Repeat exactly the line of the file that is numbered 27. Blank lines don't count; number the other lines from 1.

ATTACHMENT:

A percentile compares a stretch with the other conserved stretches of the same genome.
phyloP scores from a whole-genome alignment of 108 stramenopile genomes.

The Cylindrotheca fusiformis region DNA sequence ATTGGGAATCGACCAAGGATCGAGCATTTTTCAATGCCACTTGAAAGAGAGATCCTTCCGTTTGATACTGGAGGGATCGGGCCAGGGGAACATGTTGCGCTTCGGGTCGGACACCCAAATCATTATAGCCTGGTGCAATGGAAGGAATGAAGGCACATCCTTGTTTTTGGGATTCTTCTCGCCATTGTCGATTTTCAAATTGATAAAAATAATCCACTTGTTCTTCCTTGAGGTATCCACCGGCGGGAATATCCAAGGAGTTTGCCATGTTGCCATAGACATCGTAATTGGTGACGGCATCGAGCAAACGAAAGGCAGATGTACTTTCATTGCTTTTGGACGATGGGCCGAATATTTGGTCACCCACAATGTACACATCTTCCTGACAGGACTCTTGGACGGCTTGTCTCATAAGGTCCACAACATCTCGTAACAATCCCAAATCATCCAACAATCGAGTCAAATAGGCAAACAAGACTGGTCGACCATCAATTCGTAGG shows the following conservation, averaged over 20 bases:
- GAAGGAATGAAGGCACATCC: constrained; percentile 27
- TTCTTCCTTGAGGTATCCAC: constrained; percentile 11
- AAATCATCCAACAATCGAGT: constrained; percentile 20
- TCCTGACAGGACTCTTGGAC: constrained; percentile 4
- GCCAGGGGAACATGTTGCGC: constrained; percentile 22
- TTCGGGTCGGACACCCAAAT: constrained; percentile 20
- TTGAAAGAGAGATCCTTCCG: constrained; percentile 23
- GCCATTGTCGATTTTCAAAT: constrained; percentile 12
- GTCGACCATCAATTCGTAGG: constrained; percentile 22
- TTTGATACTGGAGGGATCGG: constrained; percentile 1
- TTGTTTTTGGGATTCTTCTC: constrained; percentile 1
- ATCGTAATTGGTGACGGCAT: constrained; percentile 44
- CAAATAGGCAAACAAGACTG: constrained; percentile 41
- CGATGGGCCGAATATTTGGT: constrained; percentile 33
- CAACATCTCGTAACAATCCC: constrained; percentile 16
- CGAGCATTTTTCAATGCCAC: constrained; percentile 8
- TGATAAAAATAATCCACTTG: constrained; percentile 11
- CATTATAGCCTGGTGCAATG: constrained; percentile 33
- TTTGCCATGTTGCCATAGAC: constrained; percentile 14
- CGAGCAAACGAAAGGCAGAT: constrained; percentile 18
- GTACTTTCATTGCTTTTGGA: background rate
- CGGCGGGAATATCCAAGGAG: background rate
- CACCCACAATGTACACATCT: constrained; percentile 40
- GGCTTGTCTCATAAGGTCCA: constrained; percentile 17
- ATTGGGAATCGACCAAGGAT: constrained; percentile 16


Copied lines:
- GGCTTGTCTCATAAGGTCCA: constrained; percentile 17